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daccs Nov 30th 2015 2:07 pm

Tax Returns
 
So I'll need to complete our first tax return next year. Alot of people here use turbo tax.

We currently only have one income, are renting, I get medical through the company

....how difficult it is to complete?

Thanks
Dave

bewildering Nov 30th 2015 2:16 pm

Re: Tax Returns
 

Originally Posted by daccs (Post 11805170)
So I'll need to complete our first tax return next year. Alot of people here use turbo tax.

We currently only have one income, are renting, I get medical through the company

....how difficult it is to complete?

Thanks
Dave

Sounds like you can use 1040EZ or 1040NR-EZ, depending on your status. It will take about 5 minutes.

Do you have any investments?

Pulaski Nov 30th 2015 2:19 pm

Re: Tax Returns
 
Do you have a full year? If so, with no deductions (mortgage interest, student loans, substantial medical expenses, etc.), and no foreign income, such as UK rental income, it is pretty straight forward.

If you have a split year and UK income, it'll be messy - probably too messy for TurboTax or other standard tax software.

Owen778 Nov 30th 2015 2:21 pm

Re: Tax Returns
 
I use Taxact, and it's free for simple non-itemized returns. Might be worth trying.

https://www.taxact.com/

daccs Nov 30th 2015 2:28 pm

Re: Tax Returns
 
it will be a split year. We have rent from the UK but its covers the mortgage and insurance, there is nothing left over UK wise!

Pulaski Nov 30th 2015 3:01 pm

Re: Tax Returns
 

Originally Posted by daccs (Post 11805184)
it will be a split year. We have rent from the UK but its covers the mortgage and insurance, there is nothing left over UK wise!

That's not how tax works, you cannot just net everything off and say "there is nothing to report". You will need to include gross revenue from the rental, then list the permitted deductions - mortgage interest, depreciation (on the building, not the land, over 40 years for a foreign property - depreciation is mandatory), insurance, management fees, repairs and maintenance, depreciation on appliances (over 5 years). The result of all these deductions may well be a tax loss, at least part of which you might be able to deduct from your income thereby reducing your tax bill.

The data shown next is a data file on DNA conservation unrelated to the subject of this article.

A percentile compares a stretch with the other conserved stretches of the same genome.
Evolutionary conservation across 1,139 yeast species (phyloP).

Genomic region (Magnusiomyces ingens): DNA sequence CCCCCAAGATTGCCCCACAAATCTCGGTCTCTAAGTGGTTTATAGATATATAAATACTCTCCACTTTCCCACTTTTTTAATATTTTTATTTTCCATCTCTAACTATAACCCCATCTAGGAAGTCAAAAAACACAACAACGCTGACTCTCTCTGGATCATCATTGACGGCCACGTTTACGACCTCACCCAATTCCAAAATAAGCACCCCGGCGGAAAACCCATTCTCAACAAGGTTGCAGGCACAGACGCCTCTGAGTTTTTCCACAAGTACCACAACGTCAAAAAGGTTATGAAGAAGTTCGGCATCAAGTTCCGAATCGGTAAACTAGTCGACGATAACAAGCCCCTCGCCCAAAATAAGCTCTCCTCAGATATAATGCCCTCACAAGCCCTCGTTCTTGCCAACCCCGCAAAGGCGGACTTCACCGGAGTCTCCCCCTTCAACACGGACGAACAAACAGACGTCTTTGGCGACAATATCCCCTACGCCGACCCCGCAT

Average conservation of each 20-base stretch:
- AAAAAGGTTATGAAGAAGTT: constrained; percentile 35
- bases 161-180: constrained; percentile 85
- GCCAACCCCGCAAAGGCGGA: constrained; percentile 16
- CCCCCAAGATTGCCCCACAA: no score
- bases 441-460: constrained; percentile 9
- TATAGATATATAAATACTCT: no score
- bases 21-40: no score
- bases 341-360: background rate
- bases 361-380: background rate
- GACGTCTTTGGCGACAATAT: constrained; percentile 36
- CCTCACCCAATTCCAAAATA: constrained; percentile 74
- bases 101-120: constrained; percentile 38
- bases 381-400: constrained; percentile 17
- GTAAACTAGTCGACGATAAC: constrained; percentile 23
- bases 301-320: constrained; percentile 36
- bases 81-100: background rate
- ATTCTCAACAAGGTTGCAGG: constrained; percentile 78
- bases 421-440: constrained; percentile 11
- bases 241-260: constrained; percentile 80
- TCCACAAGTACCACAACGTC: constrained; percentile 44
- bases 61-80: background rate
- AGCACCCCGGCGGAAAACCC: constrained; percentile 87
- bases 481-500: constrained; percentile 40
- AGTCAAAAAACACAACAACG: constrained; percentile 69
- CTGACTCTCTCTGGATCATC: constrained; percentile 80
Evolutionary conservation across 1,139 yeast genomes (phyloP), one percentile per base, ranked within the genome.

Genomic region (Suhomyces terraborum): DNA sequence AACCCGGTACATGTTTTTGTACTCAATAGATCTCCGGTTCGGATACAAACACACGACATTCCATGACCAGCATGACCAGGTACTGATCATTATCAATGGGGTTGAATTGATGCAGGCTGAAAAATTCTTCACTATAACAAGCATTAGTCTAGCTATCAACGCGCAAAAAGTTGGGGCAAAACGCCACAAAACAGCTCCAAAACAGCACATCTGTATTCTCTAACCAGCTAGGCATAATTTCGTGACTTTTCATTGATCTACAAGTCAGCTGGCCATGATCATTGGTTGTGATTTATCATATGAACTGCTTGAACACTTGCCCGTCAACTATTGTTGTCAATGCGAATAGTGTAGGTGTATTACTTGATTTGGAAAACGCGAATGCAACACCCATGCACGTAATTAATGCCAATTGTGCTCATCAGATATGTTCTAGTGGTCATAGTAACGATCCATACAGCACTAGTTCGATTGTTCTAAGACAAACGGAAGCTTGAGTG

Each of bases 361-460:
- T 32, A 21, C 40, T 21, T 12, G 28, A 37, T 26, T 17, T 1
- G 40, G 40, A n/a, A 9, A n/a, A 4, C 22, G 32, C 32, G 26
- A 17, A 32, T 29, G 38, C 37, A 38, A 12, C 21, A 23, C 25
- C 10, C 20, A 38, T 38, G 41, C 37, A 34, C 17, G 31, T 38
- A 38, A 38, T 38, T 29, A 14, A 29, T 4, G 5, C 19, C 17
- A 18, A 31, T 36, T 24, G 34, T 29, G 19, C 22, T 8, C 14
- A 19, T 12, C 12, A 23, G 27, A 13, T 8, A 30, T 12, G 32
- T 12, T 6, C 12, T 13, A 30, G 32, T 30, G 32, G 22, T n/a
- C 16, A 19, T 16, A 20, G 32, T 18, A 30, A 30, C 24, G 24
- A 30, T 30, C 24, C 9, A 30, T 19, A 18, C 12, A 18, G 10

The above things alone, never mind the "split year", mean that I would strongly recommend that you go to a tax accountant because there are too many ways to make an error with that many moving parts.

daccs Nov 30th 2015 3:36 pm

Re: Tax Returns
 
thanks Pulaski, I'll start looking around

bewildering Nov 30th 2015 3:47 pm

Re: Tax Returns
 

Originally Posted by Pulaski (Post 11805199)
The above things alone, never mind the "split year", mean that I would strongly recommend that you go to a tax accountant because there are too many ways to make an error with that many moving parts.

:goodpost:

nick.simpson19 Nov 30th 2015 5:40 pm

Re: Tax Returns
 
Your company should supply you with an accountant considering your the reason you moved state side??? unless it was one of those forced deals ;)

durham_lad Nov 30th 2015 5:49 pm

Re: Tax Returns
 

Originally Posted by daccs (Post 11805218)
thanks Pulaski, I'll start looking around

I would also recommend this for the first year, and I would also take note exactly of what he does, particularly with the UK rental, then try and mimic it with TaxAct or TurboTax. (TaxAct has a free version available but the free version is aimed at simple returns).

Then next year when you have a full year in the US you can decide again whether or not to hire someone or do it yourself.

Pulaski Nov 30th 2015 6:10 pm

Re: Tax Returns
 

Originally Posted by durham_lad (Post 11805314)
I would also recommend this for the first year, and I would also take note exactly of what he does, particularly with the UK rental, then try and mimic it with TaxAct or TurboTax. (TaxAct has a free version available but the free version is aimed at simple returns).

Then next year when you have a full year in the US you can decide again whether or not to hire someone or do it yourself.

This isn't a bad idea, but you will need to obtain, or be able to recreate, the depreciation schedules so you can calculate the numbers for future years. .... The building depreciation will be a constant unless/until you have future capital expenditures, but the replacement of appliances or their continued usage beyond the five years of their depreciation, will lead to frequent changes of the appliance depreciation figure.


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